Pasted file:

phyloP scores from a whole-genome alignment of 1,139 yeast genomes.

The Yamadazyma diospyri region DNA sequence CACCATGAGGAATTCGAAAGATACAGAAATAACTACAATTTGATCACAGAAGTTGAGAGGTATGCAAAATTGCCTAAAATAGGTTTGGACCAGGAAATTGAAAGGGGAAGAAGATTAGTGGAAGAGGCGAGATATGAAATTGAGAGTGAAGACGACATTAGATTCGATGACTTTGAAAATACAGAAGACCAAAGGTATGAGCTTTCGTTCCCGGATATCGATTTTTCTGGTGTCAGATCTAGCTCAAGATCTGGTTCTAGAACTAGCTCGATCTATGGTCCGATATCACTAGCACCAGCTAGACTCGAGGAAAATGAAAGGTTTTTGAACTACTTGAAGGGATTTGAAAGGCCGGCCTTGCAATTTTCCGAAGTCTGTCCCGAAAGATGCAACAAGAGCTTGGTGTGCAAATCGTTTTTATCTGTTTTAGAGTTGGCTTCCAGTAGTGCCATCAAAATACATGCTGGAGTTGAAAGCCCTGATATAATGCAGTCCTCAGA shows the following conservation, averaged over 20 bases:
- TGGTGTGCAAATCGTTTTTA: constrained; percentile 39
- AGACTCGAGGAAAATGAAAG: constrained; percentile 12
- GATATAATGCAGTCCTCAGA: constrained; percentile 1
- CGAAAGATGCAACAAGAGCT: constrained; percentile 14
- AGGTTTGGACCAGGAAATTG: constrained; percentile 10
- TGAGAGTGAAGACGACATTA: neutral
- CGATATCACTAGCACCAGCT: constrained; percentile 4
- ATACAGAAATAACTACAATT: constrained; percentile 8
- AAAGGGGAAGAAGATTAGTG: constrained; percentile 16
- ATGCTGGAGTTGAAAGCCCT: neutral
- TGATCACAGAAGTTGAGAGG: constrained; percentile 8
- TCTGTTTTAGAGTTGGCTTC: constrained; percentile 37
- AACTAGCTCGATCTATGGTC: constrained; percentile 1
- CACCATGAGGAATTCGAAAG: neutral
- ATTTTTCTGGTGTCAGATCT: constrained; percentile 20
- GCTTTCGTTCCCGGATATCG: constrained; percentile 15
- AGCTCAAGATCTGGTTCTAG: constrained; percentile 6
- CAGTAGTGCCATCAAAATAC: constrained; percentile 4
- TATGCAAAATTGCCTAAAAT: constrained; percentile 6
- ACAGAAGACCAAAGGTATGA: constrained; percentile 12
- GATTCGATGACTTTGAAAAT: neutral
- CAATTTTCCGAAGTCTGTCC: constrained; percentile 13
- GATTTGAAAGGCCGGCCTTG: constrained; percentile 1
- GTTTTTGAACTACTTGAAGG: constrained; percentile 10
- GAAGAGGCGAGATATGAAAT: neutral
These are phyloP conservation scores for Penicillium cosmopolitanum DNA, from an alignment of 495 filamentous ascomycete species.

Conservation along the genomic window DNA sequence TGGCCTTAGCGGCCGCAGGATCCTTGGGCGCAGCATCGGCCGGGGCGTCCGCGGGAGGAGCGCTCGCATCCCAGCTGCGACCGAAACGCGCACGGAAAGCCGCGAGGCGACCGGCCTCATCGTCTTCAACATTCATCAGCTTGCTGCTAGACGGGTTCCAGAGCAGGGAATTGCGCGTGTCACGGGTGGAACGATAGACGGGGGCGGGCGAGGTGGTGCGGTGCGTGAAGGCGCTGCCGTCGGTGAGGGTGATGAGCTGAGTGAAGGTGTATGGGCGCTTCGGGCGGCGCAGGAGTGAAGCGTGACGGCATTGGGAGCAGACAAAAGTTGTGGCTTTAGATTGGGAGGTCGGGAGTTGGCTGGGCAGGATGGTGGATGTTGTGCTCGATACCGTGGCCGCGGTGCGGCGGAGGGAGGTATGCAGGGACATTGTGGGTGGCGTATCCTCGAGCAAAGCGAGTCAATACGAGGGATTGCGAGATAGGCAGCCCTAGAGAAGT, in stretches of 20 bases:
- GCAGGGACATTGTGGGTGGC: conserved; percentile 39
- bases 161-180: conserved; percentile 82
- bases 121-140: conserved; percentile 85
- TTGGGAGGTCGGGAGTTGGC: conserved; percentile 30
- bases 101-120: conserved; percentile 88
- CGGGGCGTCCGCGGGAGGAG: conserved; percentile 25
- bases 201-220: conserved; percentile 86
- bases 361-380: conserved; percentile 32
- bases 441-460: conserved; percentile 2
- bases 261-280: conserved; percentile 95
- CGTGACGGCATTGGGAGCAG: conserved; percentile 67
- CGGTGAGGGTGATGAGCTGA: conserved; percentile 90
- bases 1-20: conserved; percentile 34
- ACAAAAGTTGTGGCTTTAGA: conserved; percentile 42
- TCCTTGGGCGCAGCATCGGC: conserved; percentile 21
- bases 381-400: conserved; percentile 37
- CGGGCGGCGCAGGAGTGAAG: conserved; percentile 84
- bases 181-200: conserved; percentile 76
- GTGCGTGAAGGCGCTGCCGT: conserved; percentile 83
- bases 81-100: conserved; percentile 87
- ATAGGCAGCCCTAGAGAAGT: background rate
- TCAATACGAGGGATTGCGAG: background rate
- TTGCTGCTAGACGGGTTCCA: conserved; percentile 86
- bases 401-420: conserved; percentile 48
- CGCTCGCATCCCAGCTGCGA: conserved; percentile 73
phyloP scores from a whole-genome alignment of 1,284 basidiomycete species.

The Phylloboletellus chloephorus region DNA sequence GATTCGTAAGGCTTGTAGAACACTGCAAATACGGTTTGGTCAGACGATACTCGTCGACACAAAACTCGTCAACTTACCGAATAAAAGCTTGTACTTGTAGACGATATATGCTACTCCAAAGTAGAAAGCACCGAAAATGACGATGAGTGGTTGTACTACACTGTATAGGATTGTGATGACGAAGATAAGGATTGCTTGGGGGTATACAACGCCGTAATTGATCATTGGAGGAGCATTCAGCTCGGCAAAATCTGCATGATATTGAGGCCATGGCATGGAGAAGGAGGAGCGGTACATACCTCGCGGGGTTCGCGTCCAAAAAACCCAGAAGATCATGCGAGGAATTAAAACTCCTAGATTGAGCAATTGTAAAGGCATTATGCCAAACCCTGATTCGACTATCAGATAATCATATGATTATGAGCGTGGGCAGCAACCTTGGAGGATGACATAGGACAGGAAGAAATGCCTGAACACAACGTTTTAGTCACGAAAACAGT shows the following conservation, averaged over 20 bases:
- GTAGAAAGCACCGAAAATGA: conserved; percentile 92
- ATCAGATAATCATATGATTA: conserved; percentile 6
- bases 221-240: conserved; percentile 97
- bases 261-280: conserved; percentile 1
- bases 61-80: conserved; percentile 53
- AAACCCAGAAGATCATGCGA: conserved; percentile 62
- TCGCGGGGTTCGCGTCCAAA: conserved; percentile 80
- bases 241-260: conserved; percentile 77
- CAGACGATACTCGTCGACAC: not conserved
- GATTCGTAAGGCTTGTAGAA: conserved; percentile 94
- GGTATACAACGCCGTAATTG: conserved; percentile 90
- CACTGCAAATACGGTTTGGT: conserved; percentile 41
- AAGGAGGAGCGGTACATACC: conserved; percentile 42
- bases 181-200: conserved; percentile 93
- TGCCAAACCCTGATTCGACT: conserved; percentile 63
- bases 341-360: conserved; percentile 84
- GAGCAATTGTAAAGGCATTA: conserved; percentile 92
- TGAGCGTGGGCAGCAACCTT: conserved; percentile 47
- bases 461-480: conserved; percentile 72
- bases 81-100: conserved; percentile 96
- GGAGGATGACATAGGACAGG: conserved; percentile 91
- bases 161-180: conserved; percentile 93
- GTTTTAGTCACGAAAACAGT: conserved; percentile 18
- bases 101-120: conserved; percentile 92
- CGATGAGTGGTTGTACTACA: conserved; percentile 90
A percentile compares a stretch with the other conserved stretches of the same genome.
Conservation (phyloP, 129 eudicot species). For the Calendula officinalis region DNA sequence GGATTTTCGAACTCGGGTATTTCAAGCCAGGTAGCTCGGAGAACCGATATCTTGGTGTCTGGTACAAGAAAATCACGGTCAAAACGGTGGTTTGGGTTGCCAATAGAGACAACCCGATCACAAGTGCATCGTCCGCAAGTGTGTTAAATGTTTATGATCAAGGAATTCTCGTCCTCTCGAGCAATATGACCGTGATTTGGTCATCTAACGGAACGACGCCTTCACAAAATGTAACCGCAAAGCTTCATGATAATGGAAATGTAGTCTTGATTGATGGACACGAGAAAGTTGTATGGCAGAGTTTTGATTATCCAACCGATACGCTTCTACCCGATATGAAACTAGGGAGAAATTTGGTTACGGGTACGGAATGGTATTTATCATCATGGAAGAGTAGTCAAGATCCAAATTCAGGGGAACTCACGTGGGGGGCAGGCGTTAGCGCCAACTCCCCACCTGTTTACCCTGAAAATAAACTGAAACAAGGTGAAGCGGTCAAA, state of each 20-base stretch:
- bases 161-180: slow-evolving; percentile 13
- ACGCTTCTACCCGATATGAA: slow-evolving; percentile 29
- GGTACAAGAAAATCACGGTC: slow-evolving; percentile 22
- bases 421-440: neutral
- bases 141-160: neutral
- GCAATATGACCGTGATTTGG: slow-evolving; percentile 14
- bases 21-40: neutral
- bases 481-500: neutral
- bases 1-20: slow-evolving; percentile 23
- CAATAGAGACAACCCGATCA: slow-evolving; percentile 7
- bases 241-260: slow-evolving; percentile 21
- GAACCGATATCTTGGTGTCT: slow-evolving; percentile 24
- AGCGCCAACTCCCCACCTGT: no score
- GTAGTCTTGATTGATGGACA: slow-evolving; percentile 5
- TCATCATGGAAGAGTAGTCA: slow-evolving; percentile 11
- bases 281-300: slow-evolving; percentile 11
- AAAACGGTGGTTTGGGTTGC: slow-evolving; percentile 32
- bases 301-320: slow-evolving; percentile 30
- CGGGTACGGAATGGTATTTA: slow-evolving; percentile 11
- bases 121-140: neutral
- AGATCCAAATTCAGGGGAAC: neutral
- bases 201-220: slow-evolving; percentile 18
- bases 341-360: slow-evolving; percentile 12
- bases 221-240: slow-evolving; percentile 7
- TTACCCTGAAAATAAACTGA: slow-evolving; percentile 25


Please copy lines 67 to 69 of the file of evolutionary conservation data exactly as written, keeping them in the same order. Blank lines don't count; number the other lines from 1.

- GGTATACAACGCCGTAATTG: conserved; percentile 90
- CACTGCAAATACGGTTTGGT: conserved; percentile 41
- AAGGAGGAGCGGTACATACC: conserved; percentile 42